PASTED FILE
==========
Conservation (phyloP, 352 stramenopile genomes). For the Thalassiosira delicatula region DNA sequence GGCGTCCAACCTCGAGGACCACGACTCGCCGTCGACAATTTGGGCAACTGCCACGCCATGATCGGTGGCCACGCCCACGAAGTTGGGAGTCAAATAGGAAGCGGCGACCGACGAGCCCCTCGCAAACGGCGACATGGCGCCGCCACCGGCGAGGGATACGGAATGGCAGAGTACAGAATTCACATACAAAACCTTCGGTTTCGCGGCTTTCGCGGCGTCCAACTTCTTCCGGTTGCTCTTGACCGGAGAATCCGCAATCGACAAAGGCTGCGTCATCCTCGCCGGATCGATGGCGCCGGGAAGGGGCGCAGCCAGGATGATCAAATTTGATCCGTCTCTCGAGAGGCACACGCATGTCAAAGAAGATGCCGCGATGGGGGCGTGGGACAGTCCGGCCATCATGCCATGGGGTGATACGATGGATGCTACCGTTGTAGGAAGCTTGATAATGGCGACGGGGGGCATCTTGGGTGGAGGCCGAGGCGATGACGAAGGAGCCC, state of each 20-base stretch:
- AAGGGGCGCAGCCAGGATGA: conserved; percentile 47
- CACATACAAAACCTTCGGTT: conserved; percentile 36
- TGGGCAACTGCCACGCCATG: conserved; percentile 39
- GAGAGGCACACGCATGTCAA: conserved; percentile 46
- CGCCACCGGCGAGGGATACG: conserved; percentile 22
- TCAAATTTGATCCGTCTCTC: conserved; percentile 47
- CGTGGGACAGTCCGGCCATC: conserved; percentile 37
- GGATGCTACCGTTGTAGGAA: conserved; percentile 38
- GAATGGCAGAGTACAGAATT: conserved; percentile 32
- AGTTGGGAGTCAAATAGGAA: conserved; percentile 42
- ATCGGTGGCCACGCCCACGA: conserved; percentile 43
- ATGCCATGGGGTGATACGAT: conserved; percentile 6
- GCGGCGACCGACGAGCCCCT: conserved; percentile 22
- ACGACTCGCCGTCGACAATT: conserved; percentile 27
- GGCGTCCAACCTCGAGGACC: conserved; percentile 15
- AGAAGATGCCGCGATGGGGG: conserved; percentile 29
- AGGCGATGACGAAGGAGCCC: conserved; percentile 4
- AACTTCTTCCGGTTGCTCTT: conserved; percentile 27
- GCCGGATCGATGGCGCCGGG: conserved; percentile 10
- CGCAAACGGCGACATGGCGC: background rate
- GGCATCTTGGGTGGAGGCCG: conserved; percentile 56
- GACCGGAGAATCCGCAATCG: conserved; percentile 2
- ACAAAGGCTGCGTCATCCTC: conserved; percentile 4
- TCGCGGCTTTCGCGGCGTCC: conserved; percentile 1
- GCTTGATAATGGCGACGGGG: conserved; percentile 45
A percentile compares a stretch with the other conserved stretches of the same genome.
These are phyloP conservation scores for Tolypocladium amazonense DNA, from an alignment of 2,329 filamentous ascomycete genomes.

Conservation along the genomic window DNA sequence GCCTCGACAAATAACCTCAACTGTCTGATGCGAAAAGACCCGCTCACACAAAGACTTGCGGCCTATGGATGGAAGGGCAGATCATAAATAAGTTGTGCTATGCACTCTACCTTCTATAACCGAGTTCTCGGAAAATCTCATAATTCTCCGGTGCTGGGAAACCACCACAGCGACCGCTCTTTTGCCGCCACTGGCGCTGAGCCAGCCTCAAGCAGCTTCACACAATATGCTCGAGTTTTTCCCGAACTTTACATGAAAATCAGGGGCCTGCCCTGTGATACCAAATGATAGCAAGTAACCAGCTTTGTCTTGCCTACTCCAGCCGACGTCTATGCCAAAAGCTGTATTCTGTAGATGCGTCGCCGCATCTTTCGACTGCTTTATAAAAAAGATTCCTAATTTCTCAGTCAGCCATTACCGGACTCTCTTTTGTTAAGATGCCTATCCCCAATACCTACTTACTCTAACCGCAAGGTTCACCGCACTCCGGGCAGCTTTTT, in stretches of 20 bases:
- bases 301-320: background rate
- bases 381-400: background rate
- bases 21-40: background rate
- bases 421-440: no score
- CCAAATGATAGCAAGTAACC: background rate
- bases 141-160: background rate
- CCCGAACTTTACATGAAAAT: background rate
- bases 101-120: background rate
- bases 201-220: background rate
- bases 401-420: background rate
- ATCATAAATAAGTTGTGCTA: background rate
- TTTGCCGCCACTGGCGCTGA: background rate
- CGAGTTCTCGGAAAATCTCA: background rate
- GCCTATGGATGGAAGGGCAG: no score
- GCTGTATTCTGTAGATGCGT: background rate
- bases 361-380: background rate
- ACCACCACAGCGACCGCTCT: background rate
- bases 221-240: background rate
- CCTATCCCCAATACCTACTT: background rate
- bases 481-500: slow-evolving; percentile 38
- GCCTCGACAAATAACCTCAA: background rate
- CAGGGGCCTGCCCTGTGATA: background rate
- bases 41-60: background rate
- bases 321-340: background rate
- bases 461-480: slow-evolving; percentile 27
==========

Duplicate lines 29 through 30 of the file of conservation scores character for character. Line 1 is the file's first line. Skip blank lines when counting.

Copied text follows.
Conservation along the genomic window DNA sequence GCCTCGACAAATAACCTCAACTGTCTGATGCGAAAAGACCCGCTCACACAAAGACTTGCGGCCTATGGATGGAAGGGCAGATCATAAATAAGTTGTGCTATGCACTCTACCTTCTATAACCGAGTTCTCGGAAAATCTCATAATTCTCCGGTGCTGGGAAACCACCACAGCGACCGCTCTTTTGCCGCCACTGGCGCTGAGCCAGCCTCAAGCAGCTTCACACAATATGCTCGAGTTTTTCCCGAACTTTACATGAAAATCAGGGGCCTGCCCTGTGATACCAAATGATAGCAAGTAACCAGCTTTGTCTTGCCTACTCCAGCCGACGTCTATGCCAAAAGCTGTATTCTGTAGATGCGTCGCCGCATCTTTCGACTGCTTTATAAAAAAGATTCCTAATTTCTCAGTCAGCCATTACCGGACTCTCTTTTGTTAAGATGCCTATCCCCAATACCTACTTACTCTAACCGCAAGGTTCACCGCACTCCGGGCAGCTTTTT, in stretches of 20 bases:
- bases 301-320: background rate